Remember, environmental issues are totally different that any other issue. As Carl Sagan said, "If you cannot drink the water, or breathe the air, anything else you want to do is not going to happen." At this point in time, only windmills can quickly reduce our dependence on dangerous and polluting, and greenhouse-gas-producing energy sources. And, if everyone is dead set against having a windmill near their homes, how will we solve our energy problems?

Sunday, May 15, 2005

Daily Messages: Get all the news about how RochesterEnvironment.com and Green Solitaire is helping our environment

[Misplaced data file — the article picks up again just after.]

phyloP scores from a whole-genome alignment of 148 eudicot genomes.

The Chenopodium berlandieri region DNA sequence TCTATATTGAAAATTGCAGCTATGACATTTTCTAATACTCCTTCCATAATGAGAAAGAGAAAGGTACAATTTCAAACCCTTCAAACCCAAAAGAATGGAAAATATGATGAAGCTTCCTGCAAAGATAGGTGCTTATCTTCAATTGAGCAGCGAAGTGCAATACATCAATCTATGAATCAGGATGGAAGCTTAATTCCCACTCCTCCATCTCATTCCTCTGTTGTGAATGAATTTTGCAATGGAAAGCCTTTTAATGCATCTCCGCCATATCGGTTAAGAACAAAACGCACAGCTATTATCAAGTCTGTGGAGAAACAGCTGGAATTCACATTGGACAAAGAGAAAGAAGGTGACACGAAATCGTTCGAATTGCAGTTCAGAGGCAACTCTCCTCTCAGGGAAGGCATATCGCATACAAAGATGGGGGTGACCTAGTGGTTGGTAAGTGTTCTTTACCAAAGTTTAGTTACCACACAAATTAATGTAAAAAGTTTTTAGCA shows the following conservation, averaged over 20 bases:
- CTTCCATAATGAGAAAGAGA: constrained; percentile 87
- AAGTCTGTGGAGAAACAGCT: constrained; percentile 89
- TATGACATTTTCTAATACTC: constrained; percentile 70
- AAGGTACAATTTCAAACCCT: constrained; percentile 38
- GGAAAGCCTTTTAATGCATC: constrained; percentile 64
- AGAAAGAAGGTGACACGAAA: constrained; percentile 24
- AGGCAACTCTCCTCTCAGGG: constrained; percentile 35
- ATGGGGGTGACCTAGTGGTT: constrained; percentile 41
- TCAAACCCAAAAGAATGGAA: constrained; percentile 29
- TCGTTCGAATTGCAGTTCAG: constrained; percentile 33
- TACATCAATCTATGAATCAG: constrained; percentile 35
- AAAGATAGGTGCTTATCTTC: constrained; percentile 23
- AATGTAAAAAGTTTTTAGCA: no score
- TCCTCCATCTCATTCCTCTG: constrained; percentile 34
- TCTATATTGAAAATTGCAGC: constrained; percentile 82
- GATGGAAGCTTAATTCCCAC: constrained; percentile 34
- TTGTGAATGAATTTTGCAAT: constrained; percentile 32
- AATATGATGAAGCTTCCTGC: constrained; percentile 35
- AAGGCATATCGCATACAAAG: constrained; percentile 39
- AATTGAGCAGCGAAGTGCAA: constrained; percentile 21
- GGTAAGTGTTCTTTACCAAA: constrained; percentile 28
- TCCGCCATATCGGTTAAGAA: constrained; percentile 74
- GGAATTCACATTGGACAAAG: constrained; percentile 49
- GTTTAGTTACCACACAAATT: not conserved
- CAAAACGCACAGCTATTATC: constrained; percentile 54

Remote Killing: Just about the sickest activity I have ever come across in all my years watching environmental stories has to be this one: Remote hunting targeted ( Albany – New York lawmakers aim to shoot down a new computer game that allows users to kill by remote control. The state Senate yesterday passed legislation outlawing the use of Web sites that let users hunt live game with just a click of the mouse. Outraged lawmakers in the Assembly said they are more than ready to push the bill through there, too.) I have heard about blasting an entire population of cormorants on Galloo Island a few years ago because some fisherman were tired of competing with this fishing bird for fish in the Great Lakes, shooting coyotes in a Honeoye contest because hunters believed that they were unfairly competing with hunters for killing deer (they weren't, deer population are vast), and shooting crows in a contest because another crow population farther away was bugging city residents, but this remote killing thing is far sicker. When is our species going to grow up? When is killing animals for sport going to cease to be entertaining for a species that is supposedly maturing? But, I guess I cannot get my mind around the depth of depravity of creating a web site where you can actually kill an animals from your desk top computer with the click of a mouse. That our state government even has to waste its time consider stopping this activity is sad beyond sad. I'm almost lost for words on the depth of depravity that humans can descend to at times. Killing real animals from your desk top computer is has to be a sign of a species so bored with itself that must reach to the lowest depths of its soul to come up with this sort of 'entertainment'. Of course, in the scheme of things, of evil, remote killing does not compete with murdering humans, serial killers, rapists, even robbery, but for sheer moronic depravity remote killing is about the stupidest and childish adult behavior I have ever heard of. If it is not instantly obvious to you that remote killing is not only wrong, but a sign of something going wrong in the way some people things, then I guess our species needs an adult caretaker.